Brad: As we studied the Jesus Creed as a church this week at Cherry Creek Presbyterian Church, we looked at the new start John the Baptist offered to the people of first century Israel (Matthew 3:1-12). We noted that the secret of starting anew almost always begins with “Truth-telling.” Truth-telling is the process of honest admission to God and to ourselves of reality (we sometimes call this in Christian circles “confession and repentance”.) Scot, what keeps us from “telling the truth” to others, to ourselves, and to God?
Scot: Fear in three directions: we are afraid of God, like Adam and Eve, because God knows the utter truth with penetrating depths that frighten us; we are afraid of others, because we wonder what they will think of us — will they love us? will they reject us? will they talk about us? — if they know the truth of who we really are; and we are afraid of our own selves, afraid that if we open up the lid to our deepest heart’s caverns that will discover what we’d prefer not to know. So we suppress the lid and fear, but if we will open the lid the gurgling will find its way to the healing graces of God who will gives a perfect love that casts out fear.
Brad: A broad spectrum of psychological research agrees that the single most important factor in having close, intimate relationships with friends, family, or lovers is authentic self-disclosure. This means that you cannot really be close to someone without a willingness to be vulnerable and honest. It is my opinion that this is true with God, too. Scot, how does the Jesus Creed call us to authentic self-disclosure? And how do we know when we’re really telling ourselves and God the truth?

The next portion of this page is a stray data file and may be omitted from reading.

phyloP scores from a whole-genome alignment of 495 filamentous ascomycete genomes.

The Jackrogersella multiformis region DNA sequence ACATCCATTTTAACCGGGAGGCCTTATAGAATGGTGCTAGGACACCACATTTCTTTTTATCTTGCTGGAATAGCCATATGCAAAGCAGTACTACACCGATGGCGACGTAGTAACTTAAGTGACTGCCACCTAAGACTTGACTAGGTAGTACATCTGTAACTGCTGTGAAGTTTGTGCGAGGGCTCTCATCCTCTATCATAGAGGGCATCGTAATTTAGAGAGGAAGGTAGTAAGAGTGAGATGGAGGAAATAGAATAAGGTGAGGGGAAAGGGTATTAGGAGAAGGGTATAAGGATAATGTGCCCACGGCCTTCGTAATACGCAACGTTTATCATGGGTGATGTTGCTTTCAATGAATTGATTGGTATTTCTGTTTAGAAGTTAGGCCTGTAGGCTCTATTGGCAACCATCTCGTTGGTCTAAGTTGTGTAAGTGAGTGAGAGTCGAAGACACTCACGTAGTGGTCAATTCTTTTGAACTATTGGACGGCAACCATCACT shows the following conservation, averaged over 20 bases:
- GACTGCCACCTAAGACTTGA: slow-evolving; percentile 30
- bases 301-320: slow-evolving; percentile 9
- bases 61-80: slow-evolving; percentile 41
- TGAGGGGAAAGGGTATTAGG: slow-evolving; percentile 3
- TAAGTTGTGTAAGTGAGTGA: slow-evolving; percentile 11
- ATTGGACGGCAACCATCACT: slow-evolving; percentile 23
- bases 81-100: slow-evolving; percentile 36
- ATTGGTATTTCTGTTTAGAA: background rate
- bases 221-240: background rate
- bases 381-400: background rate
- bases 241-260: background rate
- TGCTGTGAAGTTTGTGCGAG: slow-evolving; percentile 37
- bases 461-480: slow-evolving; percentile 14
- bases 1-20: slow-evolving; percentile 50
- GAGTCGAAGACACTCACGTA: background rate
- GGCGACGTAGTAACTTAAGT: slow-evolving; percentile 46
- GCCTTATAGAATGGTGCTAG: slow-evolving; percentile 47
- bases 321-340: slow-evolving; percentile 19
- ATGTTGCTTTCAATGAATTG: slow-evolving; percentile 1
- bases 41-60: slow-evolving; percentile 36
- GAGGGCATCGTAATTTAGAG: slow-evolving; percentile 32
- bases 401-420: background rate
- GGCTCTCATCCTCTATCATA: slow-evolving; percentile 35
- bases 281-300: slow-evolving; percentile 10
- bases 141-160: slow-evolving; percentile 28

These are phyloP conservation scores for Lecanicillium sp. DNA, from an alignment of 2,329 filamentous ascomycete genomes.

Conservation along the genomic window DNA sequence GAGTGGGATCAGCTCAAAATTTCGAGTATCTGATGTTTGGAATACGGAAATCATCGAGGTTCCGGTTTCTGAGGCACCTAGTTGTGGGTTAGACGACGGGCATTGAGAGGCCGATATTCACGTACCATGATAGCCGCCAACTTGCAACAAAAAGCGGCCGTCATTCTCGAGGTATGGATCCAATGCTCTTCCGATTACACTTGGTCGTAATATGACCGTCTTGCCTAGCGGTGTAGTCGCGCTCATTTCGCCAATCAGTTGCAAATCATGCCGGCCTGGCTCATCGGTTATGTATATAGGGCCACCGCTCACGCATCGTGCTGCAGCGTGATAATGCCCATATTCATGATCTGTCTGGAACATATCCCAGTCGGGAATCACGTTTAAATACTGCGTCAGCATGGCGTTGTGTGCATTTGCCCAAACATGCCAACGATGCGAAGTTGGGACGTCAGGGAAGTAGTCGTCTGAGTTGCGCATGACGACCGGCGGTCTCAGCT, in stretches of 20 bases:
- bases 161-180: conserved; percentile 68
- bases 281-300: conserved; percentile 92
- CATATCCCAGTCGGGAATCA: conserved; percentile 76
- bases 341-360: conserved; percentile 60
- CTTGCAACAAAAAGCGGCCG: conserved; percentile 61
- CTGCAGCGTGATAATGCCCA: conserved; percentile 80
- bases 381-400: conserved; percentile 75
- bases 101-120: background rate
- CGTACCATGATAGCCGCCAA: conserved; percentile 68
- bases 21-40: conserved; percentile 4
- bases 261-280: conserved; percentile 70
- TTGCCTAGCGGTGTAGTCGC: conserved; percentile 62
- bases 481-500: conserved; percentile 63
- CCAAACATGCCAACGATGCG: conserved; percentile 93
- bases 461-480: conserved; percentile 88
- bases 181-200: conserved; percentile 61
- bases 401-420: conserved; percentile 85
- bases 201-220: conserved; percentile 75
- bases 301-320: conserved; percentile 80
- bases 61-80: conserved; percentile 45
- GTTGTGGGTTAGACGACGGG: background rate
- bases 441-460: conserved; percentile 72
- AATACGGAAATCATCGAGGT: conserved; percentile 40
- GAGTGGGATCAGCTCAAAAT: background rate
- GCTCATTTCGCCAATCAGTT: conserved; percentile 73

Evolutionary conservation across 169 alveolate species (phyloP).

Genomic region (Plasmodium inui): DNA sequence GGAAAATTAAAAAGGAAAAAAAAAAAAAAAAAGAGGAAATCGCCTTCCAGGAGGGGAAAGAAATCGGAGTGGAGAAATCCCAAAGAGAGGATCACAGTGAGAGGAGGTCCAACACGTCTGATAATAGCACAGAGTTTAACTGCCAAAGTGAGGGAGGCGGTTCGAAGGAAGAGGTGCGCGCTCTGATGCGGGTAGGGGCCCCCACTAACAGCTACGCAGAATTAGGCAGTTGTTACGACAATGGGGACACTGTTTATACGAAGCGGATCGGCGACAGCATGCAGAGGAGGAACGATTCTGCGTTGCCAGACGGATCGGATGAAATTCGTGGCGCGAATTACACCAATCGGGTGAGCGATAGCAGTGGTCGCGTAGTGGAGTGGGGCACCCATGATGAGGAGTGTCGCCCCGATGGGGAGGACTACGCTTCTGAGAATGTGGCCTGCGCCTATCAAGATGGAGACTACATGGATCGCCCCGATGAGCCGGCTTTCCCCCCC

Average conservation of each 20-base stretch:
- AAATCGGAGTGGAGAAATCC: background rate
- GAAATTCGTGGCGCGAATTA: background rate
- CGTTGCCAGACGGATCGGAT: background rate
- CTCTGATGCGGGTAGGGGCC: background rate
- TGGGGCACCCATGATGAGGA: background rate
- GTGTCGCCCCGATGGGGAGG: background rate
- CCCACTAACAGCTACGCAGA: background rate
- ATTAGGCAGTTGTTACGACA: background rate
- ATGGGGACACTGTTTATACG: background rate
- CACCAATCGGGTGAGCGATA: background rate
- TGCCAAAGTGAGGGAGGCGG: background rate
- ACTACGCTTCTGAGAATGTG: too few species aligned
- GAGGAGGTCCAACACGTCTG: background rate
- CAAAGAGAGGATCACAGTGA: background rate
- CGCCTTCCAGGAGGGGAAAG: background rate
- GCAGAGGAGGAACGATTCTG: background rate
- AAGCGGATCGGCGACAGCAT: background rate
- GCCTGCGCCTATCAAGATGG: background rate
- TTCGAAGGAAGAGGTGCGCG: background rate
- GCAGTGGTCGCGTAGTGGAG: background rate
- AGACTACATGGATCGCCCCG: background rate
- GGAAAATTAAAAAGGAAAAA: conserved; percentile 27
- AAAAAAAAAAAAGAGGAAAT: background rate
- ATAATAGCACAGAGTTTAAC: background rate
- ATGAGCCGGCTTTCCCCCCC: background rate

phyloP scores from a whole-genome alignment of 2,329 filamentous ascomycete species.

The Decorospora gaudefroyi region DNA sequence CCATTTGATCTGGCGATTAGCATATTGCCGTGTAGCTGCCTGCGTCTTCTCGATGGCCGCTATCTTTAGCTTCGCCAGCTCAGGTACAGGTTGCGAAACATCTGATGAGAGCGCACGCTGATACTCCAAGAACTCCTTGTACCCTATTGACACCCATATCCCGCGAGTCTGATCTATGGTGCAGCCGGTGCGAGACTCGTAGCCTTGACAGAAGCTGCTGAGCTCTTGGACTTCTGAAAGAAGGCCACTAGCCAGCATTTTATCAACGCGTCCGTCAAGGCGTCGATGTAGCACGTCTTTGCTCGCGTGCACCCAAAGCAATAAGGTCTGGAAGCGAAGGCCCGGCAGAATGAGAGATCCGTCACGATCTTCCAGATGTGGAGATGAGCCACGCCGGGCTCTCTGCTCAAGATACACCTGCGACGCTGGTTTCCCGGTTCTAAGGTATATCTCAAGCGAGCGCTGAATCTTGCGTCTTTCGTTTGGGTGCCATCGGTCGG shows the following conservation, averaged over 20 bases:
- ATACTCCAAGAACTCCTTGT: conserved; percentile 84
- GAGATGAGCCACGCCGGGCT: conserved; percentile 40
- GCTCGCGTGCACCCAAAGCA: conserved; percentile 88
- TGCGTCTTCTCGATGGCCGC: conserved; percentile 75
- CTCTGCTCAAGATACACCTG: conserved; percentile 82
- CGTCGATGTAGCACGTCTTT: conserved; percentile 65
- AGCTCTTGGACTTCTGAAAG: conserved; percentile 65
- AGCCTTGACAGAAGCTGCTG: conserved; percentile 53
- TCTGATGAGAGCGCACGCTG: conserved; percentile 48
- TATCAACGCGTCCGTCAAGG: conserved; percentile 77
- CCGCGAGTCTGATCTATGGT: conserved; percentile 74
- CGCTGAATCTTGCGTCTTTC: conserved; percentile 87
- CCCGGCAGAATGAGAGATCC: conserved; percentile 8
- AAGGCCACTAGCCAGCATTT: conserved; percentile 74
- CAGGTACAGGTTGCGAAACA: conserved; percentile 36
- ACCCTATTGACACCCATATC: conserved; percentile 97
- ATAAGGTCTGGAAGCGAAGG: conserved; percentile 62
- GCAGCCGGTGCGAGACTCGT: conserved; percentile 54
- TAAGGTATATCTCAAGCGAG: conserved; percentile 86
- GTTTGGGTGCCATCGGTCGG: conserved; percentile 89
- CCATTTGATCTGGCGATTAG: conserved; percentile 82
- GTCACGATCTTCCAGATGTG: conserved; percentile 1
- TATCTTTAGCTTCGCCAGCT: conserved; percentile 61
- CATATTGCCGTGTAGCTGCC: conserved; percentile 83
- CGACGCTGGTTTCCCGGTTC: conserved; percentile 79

Scot: Here is what I have learned, am learning and will continue to learn (and I have plenty to learn about this): the more we embrace that God’s will for us is to love God and to love others as ourselves (love of God, love of self, love of others), the more we recite the Jesus Creed, the more love will come to mind throughout the day — and over time, with this routine exposure of our own heart, soul, mind and strength to God’s call to love, the more loving we will become.
But in the process we will discover that the more recitation the more little crannies of un-loving-ness will be revealed in our lives. The recitation of the Jesus Creed makes possible momentary revelations where we need to love or where we are not loving enough or, often enough we must admit, where we simply don’t want to love.
The Jesus Creed summons us to the deepest level of authenticity: the authenticity of being people marked by love.
The Bible in James 5 tells us that we should, “Confess your sins to each other and pray for each other that you may be healed.” How do we encourage each other to be truth-tellers? To gain a new start?
Scot: By teaching a soft-shoe dance with one another. We take the first step of telling truth; we wait for the one with whom we dance to respond by telling the truth. If we move two feet in rapid succession without our dance partner reciprocating, we step on them. So I would say we move one step at a time, gently, patiently, hopefully, and in the power of God’s gracious Spirit.